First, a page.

String != [Char]
Gabriel Dos Reis
gdr at integrable-solutions.net
Sun Mar 25 00:36:11 CET 2012
On Sat, Mar 24, 2012 at 5:33 PM, Freddie Manners <f.manners at gmail.com> wrote:
> To add my tuppence-worth on this, addressed to no-one in particular:
> (1) I think getting hung up on UTF-8 correctness is a distraction here. I
> can't imagine anyone suggesting that the C/C++ standards removed support for
> (char*) because it wasn't UTF-8 correct: sure, you'd recommend people use a
> different type when it matters, but the language standard itself shouldn't
> be driven by technical issues that don't affect most people most of the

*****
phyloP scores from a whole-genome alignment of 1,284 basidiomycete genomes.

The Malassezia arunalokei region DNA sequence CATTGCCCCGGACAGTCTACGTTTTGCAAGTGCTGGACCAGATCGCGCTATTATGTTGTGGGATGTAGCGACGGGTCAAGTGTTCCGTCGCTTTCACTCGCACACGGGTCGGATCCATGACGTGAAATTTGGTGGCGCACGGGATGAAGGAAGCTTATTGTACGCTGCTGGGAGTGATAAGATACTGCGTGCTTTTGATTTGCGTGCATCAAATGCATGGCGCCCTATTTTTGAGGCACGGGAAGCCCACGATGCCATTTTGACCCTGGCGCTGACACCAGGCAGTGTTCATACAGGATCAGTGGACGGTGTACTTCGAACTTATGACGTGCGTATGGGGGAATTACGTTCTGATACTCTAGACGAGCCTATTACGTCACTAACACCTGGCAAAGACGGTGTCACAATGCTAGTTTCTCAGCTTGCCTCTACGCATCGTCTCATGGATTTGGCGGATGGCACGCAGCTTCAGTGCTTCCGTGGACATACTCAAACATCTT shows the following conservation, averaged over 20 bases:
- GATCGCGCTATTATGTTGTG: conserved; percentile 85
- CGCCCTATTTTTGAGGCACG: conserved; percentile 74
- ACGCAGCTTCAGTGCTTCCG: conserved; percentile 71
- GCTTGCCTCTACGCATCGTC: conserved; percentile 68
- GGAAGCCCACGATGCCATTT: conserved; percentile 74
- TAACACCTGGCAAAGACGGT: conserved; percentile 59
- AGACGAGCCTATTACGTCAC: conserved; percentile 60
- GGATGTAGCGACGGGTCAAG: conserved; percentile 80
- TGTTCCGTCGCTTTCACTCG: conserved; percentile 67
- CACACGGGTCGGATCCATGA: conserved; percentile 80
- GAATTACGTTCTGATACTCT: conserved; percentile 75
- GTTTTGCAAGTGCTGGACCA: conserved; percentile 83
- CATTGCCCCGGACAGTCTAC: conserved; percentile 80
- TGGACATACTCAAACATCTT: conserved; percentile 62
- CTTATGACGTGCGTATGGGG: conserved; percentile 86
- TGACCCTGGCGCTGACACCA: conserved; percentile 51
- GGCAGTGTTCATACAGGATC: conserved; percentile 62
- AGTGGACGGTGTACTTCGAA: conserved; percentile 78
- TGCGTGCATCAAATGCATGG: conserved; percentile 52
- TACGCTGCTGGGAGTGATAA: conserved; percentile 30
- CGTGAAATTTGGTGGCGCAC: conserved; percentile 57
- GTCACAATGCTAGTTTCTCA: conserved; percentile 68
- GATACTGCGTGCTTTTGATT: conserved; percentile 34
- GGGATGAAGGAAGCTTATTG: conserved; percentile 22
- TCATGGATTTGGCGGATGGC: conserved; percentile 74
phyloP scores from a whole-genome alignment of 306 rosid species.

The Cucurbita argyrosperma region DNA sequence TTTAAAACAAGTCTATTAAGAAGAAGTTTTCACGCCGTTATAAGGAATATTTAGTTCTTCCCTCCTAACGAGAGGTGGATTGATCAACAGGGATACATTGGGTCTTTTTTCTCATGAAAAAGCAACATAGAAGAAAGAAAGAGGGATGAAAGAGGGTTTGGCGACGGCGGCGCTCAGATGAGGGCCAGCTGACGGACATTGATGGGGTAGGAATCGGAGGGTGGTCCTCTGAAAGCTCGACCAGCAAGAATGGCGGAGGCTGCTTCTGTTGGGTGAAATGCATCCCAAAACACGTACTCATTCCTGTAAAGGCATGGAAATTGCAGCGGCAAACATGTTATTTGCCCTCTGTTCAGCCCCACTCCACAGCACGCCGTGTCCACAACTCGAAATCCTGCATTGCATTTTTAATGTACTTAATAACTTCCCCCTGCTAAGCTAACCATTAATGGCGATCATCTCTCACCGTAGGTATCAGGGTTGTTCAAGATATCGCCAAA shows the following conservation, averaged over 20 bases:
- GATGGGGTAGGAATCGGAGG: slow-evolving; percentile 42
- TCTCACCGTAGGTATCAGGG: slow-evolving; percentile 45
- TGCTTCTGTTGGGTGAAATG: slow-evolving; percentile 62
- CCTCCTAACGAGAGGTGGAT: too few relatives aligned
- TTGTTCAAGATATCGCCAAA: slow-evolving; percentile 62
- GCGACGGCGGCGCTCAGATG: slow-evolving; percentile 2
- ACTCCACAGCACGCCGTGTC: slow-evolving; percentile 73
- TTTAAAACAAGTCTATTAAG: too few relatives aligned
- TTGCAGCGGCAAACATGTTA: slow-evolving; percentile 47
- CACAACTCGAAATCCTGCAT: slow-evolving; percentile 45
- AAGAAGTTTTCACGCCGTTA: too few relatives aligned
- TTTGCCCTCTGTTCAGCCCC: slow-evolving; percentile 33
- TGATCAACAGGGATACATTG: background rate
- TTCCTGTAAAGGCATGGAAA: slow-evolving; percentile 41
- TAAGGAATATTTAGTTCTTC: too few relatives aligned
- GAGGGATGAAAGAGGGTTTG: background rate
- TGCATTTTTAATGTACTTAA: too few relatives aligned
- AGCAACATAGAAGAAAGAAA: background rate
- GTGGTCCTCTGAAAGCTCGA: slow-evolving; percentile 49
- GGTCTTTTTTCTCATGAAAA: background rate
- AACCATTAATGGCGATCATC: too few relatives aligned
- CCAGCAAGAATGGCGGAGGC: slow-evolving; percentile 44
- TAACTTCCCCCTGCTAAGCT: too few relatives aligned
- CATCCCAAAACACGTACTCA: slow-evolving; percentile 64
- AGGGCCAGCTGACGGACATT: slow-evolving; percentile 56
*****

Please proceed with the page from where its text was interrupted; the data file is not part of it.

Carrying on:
> time. I'm sure it's good engineering practice to worry about these things,
> but the standard isn't there to encourage good engineering practice.
C++ does not consider 'char*' as the type of a string.
It has a standard template std::basic_string that can be instantiated on
char (giving std::string) or encoding type (of unicode characters) char16_t,
char32_t, and wchar_t giving rise to u16string, u32string, and wstring.
It has a large number of functions to manipulate a string as a sequence
(Haskell's statu quo) or as a text thanks to an elaborated
-- Gaby, back to lurking mode
More information about the Haskell-prime